Prof. Emre Erdoğan lectures on social statistics and advanced research methods at Istanbul Bilgi University since 2005. He is the Acting Head of the Department of International Relations. Having earned his doctoral degree in Political Science from Bogaziçi University, he has served as researcher and senior consultant in various projects in academia and civil society. His research focuses on political participation, foreign policy and public opinion, child and youth well-being, and methodology and statistics. He studies Syrian refugee youth in Turkey in terms of their social, educational, and economic integration. He also works extensively on othering, polarization and populism and regularly publishes on these topics.
Can Selçuki holds an MSc degree in Economics from Bocconi University. Before co-founding Istanbul Economy, a public opinion and big data firm, Can was an economist at the World Bank Ankara Office, working both with public and private partners in private-sector development. His work at the World Bank focused on regional development, competition, and innovation policies. Prior to his job at the World Bank, Can worked as an economics researcher at the Brussels-based think tank the Centre for European Policy Studies (CEPS) for three years. He is the author of several papers and reports on trade competitiveness, regional development, and innovation policy in Turkey. Moreover, he is a frequent commentator on Turkey and the region in print and visual media, such as BBC World, FT, and Foreign Policy, and regularly writes on Turkish economy and politics in Turkish and international print.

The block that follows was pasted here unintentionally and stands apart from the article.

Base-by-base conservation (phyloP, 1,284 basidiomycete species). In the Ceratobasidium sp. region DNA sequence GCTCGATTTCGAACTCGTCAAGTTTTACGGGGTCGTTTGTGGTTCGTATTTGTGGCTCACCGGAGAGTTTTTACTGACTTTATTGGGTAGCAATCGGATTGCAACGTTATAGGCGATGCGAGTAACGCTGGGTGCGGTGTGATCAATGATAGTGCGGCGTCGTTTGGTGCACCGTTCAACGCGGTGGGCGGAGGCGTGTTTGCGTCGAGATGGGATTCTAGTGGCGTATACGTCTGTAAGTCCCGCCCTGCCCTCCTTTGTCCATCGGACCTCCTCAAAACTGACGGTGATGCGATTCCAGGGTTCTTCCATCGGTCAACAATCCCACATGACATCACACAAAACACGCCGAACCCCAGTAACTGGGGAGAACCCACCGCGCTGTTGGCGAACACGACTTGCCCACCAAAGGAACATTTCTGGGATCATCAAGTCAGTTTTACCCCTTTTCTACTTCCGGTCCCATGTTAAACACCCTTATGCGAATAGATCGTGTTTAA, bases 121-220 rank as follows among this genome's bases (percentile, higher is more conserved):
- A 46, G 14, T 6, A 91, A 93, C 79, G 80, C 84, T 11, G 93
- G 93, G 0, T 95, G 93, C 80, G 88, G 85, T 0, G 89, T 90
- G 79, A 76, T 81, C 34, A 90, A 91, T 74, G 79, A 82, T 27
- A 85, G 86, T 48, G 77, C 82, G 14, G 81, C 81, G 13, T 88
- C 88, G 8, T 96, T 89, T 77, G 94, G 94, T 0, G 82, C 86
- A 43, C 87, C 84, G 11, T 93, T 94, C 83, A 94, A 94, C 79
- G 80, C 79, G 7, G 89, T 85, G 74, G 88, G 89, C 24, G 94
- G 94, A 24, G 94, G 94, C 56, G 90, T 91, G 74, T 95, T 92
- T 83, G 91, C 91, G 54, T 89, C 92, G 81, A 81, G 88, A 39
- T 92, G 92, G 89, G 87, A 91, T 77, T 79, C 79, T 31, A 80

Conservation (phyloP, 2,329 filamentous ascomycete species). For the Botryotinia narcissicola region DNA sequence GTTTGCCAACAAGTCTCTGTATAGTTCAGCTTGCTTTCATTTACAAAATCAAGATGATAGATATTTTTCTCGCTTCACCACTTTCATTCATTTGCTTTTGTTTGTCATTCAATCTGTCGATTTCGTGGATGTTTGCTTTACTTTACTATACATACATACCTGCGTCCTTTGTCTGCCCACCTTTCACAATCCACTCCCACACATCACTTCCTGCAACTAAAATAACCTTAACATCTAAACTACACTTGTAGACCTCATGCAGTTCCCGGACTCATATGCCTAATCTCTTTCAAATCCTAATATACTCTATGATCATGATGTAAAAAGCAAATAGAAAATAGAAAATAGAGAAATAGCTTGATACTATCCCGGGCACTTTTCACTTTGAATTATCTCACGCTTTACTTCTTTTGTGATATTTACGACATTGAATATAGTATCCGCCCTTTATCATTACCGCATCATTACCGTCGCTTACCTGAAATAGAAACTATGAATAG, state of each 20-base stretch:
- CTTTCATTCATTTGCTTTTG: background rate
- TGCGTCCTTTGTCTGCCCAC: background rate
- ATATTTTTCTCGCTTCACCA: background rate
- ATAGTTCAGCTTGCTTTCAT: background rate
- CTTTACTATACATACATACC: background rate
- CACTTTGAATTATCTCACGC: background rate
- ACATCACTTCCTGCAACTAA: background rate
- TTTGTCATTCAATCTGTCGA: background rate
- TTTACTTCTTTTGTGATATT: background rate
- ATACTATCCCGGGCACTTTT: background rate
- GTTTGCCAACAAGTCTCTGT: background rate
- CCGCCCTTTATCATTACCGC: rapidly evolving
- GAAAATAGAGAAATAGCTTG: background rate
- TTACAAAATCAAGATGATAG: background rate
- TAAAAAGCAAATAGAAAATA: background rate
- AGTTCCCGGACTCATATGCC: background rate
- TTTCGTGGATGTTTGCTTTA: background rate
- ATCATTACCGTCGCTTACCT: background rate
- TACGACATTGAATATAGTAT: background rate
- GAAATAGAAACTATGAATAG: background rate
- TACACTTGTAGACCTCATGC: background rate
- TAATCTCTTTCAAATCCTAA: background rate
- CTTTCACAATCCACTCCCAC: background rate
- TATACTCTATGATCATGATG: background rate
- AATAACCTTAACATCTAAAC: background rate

Osman Sert is Research Director at Panoramatr Turkey. As a journalist, he covered the Turkish economy, prime minister’s office, and diplomacy, conducting several interviews with world leaders and ministers as well as periodically traveling to various conflict zones around the world. He was a diplomatic editor at CNN Türk and Jerusalem Bureau Chief of TRT. He served as chief advisor to Ahmet Davutoğlu, the former Turkish minister of foreign affairs (2009-2014) and prime minister (2014-2016). Sert is a frequent commentator on Al Jazeera, the BBC, and other international media outlets. Additionally, he is the editor of perspektif.online, a Turkish website catering to academia, and a columnist at Karar daily. He holds a degree from the International Relations program at the- Middle East Technical University.
Gönül Tol, moderator
Gönül Tol is the founding director of the Middle East Institute’s Turkey program and a senior fellow for the Frontier Europe Initiative. She is also an adjunct professor at George Washington University’s Institute for Middle East Studies. After three years of field research in Germany and the Netherlands, she wrote her dissertation on the radicalization of the Turkish Islamist movement Milli Gorus in Western Europe. She was previously an adjunct professor at the College of International Security Affairs at the National Defense University. She has taught courses on Islamist movements in Western Europe, Turkey, world politics, and the Middle East. She has written extensively on Turkey-U.S. relations, Turkish domestic politics, and foreign policy and the Kurdish issue. She is a frequent media commentator.